As we started with Japan this week, let's stick with the topic - but this time on a more positive note.
Even more than the USA, Japan is a maritime and aerospace power. That is where her geography and technology give her the comparative advantage.
As the USA struggles to increase her forces to meet the challenge west of Wake, we rightfully look to our close ally in the region that has an impressive combo of GDP and population - Japan.
Even though she limited herself for decades to 1% of GDP on defense, with the size of her economy, she still has an impressive military. As those who have worked with her know, what she does have is quality in both personnel and material.
Keep all the above in mind as you read this;
Japan on Friday unveiled its biggest military build-up since World War Two with a $320 billion plan that will buy missiles capable of striking China and ready it for sustained conflict, as regional tensions and Russia's Ukraine invasion stoke war fears.
The sweeping, five-year plan, once unthinkable in pacifist Japan, will make the country the world's third-biggest military spender after the United States and China, based on current budgets.
"The Prime Minister is making a clear, unambiguous strategic statement about Japan’s role as a security provider in the Indo-Pacific," U.S. Ambassador to Japan Rahm Emanuel said in a statement. "He has put a capital “D” next to Japan’s deterrence," he added.
Meeting Japan-Taiwan Exchange Association Chairman Mitsuo Ohashi in Taipei on Friday, Taiwan President Tsai Ing-wen said she expected greater defence cooperation with Japan.
"The Ukraine war has shown us the necessity of being able to sustain a fight, and that is something Japan has not so far been prepared for," said Toshimichi Nagaiwa, a retired Air Self-Defense Force general. "Japan is making a late start, it is like we are 200 metres behind in a 400-metre sprint," he added.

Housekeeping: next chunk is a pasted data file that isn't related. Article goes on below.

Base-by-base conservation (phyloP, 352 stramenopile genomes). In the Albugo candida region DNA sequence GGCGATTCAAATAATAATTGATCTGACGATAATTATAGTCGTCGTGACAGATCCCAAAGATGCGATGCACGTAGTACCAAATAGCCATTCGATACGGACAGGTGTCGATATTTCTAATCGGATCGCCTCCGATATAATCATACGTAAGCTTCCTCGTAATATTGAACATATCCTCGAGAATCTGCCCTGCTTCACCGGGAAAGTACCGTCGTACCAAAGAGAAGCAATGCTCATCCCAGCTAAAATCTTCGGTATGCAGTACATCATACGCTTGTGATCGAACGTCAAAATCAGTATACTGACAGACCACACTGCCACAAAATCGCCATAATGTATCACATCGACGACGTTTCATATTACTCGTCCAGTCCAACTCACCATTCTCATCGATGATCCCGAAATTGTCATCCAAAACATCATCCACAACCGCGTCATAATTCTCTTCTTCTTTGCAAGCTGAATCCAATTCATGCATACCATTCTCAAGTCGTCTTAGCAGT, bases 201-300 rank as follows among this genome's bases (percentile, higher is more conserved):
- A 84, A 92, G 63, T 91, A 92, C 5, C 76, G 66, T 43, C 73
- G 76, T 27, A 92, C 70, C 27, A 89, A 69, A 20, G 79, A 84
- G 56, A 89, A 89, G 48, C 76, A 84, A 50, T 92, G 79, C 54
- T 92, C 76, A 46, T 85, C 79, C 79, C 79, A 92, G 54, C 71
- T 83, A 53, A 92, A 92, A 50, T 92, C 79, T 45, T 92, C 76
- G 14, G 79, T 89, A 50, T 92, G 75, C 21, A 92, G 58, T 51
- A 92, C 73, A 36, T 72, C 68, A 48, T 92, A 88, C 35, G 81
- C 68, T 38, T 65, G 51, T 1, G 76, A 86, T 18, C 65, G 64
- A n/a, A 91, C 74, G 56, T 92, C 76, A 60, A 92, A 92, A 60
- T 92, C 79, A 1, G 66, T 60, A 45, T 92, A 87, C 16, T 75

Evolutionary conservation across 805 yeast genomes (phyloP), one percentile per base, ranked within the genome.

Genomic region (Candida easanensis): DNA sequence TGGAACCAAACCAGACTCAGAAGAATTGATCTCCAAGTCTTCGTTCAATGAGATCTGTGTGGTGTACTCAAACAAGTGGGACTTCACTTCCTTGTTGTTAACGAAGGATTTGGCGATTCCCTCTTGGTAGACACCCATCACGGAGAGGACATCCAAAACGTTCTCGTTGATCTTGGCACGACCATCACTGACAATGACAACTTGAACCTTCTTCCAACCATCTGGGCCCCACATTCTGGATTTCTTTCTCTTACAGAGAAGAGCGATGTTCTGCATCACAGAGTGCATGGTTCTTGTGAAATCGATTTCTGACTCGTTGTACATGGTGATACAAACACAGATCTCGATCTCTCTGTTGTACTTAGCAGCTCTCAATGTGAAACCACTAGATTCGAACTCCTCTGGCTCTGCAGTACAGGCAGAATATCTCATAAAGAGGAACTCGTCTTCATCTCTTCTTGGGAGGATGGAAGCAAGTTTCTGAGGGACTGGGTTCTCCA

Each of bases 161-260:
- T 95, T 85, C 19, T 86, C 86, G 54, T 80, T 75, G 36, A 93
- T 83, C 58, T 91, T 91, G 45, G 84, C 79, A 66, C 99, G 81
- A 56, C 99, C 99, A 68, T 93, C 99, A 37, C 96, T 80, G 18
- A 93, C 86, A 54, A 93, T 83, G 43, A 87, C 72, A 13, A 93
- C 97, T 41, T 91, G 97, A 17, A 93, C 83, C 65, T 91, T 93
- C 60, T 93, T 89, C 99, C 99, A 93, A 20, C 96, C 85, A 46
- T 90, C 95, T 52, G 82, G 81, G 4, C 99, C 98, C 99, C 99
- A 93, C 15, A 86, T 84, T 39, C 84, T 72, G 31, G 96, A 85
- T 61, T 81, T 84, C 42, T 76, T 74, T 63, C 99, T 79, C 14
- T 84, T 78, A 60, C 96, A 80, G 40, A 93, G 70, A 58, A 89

China defence spending overtook Japan's at the turn of the century, and now has a military budget more than four times larger. Too few munitions and a lack of spare parts that ground planes and put other military equipment out of action are the most immediate problems for Japan to tackle, military sources have told Reuters.
Kishida's plan will double defence outlays to about 2% of gross domestic product over five years, blowing past a self-imposed 1% spending limit that has been in place since 1976.
"We look forward to Taiwan and Japan continuing to create new cooperation achievements in various fields such as national defence and security, the economy, trade, and industrial transformation,” the presidential office cited Tsai as saying.
It has been over a dozen years since we called for this, but 2% of GDP for Japan is great news for those who know what is needed in WESTPAC.
Japan doubling defense spending? Huge.
The Japanese will be smart in this spending too. Most of it will go towards what they will need to secure the Northwest Pacific in any conflict - sea power and air power.